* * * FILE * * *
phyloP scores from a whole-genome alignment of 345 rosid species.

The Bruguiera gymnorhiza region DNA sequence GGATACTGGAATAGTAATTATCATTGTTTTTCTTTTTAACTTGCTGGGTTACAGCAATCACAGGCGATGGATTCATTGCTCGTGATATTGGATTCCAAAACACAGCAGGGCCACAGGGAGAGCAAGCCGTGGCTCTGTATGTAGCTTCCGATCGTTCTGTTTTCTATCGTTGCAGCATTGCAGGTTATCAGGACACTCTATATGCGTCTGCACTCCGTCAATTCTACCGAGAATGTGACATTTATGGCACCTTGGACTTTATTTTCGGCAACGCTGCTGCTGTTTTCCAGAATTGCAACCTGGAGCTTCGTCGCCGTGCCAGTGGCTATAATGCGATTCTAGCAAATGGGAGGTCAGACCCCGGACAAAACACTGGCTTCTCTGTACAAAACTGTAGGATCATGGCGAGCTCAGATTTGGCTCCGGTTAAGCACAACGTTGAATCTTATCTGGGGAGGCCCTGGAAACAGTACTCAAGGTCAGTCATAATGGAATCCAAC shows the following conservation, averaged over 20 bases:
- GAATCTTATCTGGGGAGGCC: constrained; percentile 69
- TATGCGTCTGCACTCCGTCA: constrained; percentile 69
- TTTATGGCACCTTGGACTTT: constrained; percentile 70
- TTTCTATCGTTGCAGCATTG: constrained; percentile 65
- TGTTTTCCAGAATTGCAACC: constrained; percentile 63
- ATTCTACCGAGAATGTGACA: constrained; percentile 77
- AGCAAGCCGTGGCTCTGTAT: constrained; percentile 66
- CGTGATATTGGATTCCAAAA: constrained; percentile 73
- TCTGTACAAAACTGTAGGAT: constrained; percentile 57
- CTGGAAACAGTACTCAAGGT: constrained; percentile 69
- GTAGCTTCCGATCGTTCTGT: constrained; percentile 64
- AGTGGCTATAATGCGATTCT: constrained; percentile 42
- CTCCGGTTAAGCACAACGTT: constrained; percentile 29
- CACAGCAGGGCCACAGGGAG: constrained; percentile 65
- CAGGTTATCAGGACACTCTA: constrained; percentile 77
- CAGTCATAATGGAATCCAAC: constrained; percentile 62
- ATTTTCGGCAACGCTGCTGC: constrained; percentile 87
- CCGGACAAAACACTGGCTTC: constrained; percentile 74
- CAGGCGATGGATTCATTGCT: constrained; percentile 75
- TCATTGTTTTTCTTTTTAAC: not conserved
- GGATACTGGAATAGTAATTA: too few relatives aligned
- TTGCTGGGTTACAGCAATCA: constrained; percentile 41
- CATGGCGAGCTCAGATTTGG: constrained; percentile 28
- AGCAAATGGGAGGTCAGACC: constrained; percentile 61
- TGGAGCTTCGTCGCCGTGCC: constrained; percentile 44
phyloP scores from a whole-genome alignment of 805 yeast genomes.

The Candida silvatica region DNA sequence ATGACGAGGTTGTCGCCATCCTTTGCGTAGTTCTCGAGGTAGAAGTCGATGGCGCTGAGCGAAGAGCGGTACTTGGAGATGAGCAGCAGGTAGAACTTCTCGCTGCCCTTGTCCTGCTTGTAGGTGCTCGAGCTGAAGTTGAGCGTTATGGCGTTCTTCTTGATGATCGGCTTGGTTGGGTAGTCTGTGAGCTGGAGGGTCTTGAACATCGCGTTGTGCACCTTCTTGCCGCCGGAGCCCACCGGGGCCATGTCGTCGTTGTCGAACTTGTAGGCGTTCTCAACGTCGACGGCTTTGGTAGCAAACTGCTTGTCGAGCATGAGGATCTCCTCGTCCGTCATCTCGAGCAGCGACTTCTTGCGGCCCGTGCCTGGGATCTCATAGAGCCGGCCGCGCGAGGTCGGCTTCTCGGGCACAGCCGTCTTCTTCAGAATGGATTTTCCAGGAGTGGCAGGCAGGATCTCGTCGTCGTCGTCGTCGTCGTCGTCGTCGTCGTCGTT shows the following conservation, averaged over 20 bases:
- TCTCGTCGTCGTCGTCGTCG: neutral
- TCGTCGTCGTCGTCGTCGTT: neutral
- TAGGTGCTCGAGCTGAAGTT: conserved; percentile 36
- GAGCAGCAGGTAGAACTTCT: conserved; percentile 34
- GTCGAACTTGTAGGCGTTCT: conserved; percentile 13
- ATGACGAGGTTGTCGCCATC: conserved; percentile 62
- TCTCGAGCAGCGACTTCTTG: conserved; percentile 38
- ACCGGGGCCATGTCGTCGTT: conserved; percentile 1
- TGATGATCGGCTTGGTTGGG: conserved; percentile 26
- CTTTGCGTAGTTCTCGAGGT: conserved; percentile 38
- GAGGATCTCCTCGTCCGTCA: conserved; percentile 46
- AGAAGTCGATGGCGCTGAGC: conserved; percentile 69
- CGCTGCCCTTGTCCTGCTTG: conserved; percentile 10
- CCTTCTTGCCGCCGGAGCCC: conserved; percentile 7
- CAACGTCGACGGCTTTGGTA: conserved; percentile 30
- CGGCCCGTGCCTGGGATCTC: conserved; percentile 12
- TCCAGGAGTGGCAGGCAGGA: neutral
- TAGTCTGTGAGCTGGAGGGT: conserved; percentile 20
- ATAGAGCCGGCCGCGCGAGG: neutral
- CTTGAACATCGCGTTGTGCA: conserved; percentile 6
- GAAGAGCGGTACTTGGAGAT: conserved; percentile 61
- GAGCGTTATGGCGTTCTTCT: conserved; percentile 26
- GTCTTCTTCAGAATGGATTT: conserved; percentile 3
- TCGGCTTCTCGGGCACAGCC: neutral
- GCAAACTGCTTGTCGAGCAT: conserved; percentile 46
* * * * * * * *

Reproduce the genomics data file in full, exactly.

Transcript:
phyloP scores from a whole-genome alignment of 345 rosid species.

The Bruguiera gymnorhiza region DNA sequence GGATACTGGAATAGTAATTATCATTGTTTTTCTTTTTAACTTGCTGGGTTACAGCAATCACAGGCGATGGATTCATTGCTCGTGATATTGGATTCCAAAACACAGCAGGGCCACAGGGAGAGCAAGCCGTGGCTCTGTATGTAGCTTCCGATCGTTCTGTTTTCTATCGTTGCAGCATTGCAGGTTATCAGGACACTCTATATGCGTCTGCACTCCGTCAATTCTACCGAGAATGTGACATTTATGGCACCTTGGACTTTATTTTCGGCAACGCTGCTGCTGTTTTCCAGAATTGCAACCTGGAGCTTCGTCGCCGTGCCAGTGGCTATAATGCGATTCTAGCAAATGGGAGGTCAGACCCCGGACAAAACACTGGCTTCTCTGTACAAAACTGTAGGATCATGGCGAGCTCAGATTTGGCTCCGGTTAAGCACAACGTTGAATCTTATCTGGGGAGGCCCTGGAAACAGTACTCAAGGTCAGTCATAATGGAATCCAAC shows the following conservation, averaged over 20 bases:
- GAATCTTATCTGGGGAGGCC: constrained; percentile 69
- TATGCGTCTGCACTCCGTCA: constrained; percentile 69
- TTTATGGCACCTTGGACTTT: constrained; percentile 70
- TTTCTATCGTTGCAGCATTG: constrained; percentile 65
- TGTTTTCCAGAATTGCAACC: constrained; percentile 63
- ATTCTACCGAGAATGTGACA: constrained; percentile 77
- AGCAAGCCGTGGCTCTGTAT: constrained; percentile 66
- CGTGATATTGGATTCCAAAA: constrained; percentile 73
- TCTGTACAAAACTGTAGGAT: constrained; percentile 57
- CTGGAAACAGTACTCAAGGT: constrained; percentile 69
- GTAGCTTCCGATCGTTCTGT: constrained; percentile 64
- AGTGGCTATAATGCGATTCT: constrained; percentile 42
- CTCCGGTTAAGCACAACGTT: constrained; percentile 29
- CACAGCAGGGCCACAGGGAG: constrained; percentile 65
- CAGGTTATCAGGACACTCTA: constrained; percentile 77
- CAGTCATAATGGAATCCAAC: constrained; percentile 62
- ATTTTCGGCAACGCTGCTGC: constrained; percentile 87
- CCGGACAAAACACTGGCTTC: constrained; percentile 74
- CAGGCGATGGATTCATTGCT: constrained; percentile 75
- TCATTGTTTTTCTTTTTAAC: not conserved
- GGATACTGGAATAGTAATTA: too few relatives aligned
- TTGCTGGGTTACAGCAATCA: constrained; percentile 41
- CATGGCGAGCTCAGATTTGG: constrained; percentile 28
- AGCAAATGGGAGGTCAGACC: constrained; percentile 61
- TGGAGCTTCGTCGCCGTGCC: constrained; percentile 44
phyloP scores from a whole-genome alignment of 805 yeast genomes.

The Candida silvatica region DNA sequence ATGACGAGGTTGTCGCCATCCTTTGCGTAGTTCTCGAGGTAGAAGTCGATGGCGCTGAGCGAAGAGCGGTACTTGGAGATGAGCAGCAGGTAGAACTTCTCGCTGCCCTTGTCCTGCTTGTAGGTGCTCGAGCTGAAGTTGAGCGTTATGGCGTTCTTCTTGATGATCGGCTTGGTTGGGTAGTCTGTGAGCTGGAGGGTCTTGAACATCGCGTTGTGCACCTTCTTGCCGCCGGAGCCCACCGGGGCCATGTCGTCGTTGTCGAACTTGTAGGCGTTCTCAACGTCGACGGCTTTGGTAGCAAACTGCTTGTCGAGCATGAGGATCTCCTCGTCCGTCATCTCGAGCAGCGACTTCTTGCGGCCCGTGCCTGGGATCTCATAGAGCCGGCCGCGCGAGGTCGGCTTCTCGGGCACAGCCGTCTTCTTCAGAATGGATTTTCCAGGAGTGGCAGGCAGGATCTCGTCGTCGTCGTCGTCGTCGTCGTCGTCGTCGTCGTT shows the following conservation, averaged over 20 bases:
- TCTCGTCGTCGTCGTCGTCG: neutral
- TCGTCGTCGTCGTCGTCGTT: neutral
- TAGGTGCTCGAGCTGAAGTT: conserved; percentile 36
- GAGCAGCAGGTAGAACTTCT: conserved; percentile 34
- GTCGAACTTGTAGGCGTTCT: conserved; percentile 13
- ATGACGAGGTTGTCGCCATC: conserved; percentile 62
- TCTCGAGCAGCGACTTCTTG: conserved; percentile 38
- ACCGGGGCCATGTCGTCGTT: conserved; percentile 1
- TGATGATCGGCTTGGTTGGG: conserved; percentile 26
- CTTTGCGTAGTTCTCGAGGT: conserved; percentile 38
- GAGGATCTCCTCGTCCGTCA: conserved; percentile 46
- AGAAGTCGATGGCGCTGAGC: conserved; percentile 69
- CGCTGCCCTTGTCCTGCTTG: conserved; percentile 10
- CCTTCTTGCCGCCGGAGCCC: conserved; percentile 7
- CAACGTCGACGGCTTTGGTA: conserved; percentile 30
- CGGCCCGTGCCTGGGATCTC: conserved; percentile 12
- TCCAGGAGTGGCAGGCAGGA: neutral
- TAGTCTGTGAGCTGGAGGGT: conserved; percentile 20
- ATAGAGCCGGCCGCGCGAGG: neutral
- CTTGAACATCGCGTTGTGCA: conserved; percentile 6
- GAAGAGCGGTACTTGGAGAT: conserved; percentile 61
- GAGCGTTATGGCGTTCTTCT: conserved; percentile 26
- GTCTTCTTCAGAATGGATTT: conserved; percentile 3
- TCGGCTTCTCGGGCACAGCC: neutral
- GCAAACTGCTTGTCGAGCAT: conserved; percentile 46